Israeli settlers shot and killed a Palestinian man in the occupied West Bank on Saturday, Palestinian officials and the Israeli military said.
The incident followed a confrontation between settlers and Palestinians near the city of Ramallah in which a settler was lightly injured, the military said.
“Initial details suggest that shortly thereafter, a conflict erupted between Israeli civilians and Palestinians in the area, in which live rounds were fired by the civilians. One Palestinian died and several others are injured,” the military said in a statement, adding that an investigation has begun.
The Palestinians said the settlers had entered the village of al-Mughayer and that its residents tried to fend them off. The Israeli military said its forces dispersed the crowds. The Palestinian Health Ministry said that the man killed was 38 years old and that nine other people were wounded by gunfire.
Palestinian President Mahmoud Abbas condemned the killing.
“The Israeli Government is continuing its policy of escalation,” Abbas said in a statement published by the official Wafa news agency. “This will lead to serious consequences, further tension and the creation of a dangerous and uncontrollable atmosphere.”
Peace talks between Israel and the Palestinians broke down in 2014, and a bid by U.S. President Donald Trump to restart negotiations has so far shown little progress.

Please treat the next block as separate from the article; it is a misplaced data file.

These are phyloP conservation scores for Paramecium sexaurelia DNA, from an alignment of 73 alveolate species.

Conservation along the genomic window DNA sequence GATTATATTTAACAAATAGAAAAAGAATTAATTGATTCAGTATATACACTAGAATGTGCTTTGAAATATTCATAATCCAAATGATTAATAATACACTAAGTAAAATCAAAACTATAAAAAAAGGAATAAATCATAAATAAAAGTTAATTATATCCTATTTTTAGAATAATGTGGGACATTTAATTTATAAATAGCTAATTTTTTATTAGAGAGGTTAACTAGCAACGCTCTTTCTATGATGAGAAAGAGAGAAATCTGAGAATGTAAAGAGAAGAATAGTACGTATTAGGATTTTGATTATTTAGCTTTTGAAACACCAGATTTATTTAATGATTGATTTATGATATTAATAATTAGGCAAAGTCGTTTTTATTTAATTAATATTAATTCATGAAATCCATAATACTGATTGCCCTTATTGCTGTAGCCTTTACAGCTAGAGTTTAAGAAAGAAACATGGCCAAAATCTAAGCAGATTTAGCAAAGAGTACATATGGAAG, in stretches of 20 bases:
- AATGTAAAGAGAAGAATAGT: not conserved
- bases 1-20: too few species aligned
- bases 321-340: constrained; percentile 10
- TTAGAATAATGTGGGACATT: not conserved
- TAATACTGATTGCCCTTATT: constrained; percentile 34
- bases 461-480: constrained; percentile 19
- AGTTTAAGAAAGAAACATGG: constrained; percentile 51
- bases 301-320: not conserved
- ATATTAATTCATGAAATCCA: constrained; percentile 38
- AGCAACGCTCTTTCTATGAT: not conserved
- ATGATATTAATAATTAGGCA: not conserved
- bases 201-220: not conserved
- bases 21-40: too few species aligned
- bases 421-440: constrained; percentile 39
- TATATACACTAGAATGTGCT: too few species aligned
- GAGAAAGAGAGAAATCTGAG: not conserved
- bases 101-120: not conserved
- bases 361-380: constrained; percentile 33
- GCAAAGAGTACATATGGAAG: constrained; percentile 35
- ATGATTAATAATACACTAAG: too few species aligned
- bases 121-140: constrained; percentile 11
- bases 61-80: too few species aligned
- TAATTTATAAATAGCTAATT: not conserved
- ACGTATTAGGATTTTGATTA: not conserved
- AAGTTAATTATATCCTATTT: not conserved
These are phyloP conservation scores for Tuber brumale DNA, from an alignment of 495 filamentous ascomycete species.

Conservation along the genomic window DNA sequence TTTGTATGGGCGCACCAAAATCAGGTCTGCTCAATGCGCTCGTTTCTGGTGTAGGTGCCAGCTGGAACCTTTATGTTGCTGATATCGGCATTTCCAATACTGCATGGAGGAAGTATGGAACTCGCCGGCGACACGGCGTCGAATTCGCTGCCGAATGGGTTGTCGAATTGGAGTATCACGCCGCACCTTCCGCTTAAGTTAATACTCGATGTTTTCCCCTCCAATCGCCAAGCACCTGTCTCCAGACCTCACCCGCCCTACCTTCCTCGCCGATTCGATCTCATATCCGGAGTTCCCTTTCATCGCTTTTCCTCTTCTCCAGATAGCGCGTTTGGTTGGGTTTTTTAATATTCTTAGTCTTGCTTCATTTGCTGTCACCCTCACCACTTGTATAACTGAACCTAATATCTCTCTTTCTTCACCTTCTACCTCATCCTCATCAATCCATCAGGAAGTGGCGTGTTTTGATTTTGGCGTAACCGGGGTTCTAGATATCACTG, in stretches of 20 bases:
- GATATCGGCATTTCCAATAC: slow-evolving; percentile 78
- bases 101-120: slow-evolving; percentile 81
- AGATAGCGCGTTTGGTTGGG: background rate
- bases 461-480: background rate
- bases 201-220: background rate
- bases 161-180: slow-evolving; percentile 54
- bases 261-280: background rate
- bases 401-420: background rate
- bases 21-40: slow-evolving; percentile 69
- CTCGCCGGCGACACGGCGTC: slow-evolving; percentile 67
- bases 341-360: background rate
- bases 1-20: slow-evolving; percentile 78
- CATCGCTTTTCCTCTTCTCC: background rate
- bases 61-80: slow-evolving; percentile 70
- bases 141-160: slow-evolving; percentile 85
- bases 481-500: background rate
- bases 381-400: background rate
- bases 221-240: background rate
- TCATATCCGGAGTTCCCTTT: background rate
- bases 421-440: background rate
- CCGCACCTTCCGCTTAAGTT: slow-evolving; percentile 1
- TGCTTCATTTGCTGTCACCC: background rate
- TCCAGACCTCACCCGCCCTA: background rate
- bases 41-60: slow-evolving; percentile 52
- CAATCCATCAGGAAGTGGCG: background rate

The Palestinians want to establish a state in the West Bank and the Gaza Strip with a capital in east Jerusalem, territories Israel captured in the 1967 Middle East War.
Israel annexed east Jerusalem in a move unrecognized abroad and in 2005 pulled its settlers and army out of Gaza. It maintains a blockade of the territory, which is controlled by the Islamist Hamas movement. Hamas is designated as a terrorist organization by Israel and the West.
In the West Bank, the Palestinians have limited self-rule and most of the territory is controlled by Israel. Most countries view the settlements Israel has built there as illegal – a view that Israel disputes, citing biblical, historical and political ties to the land.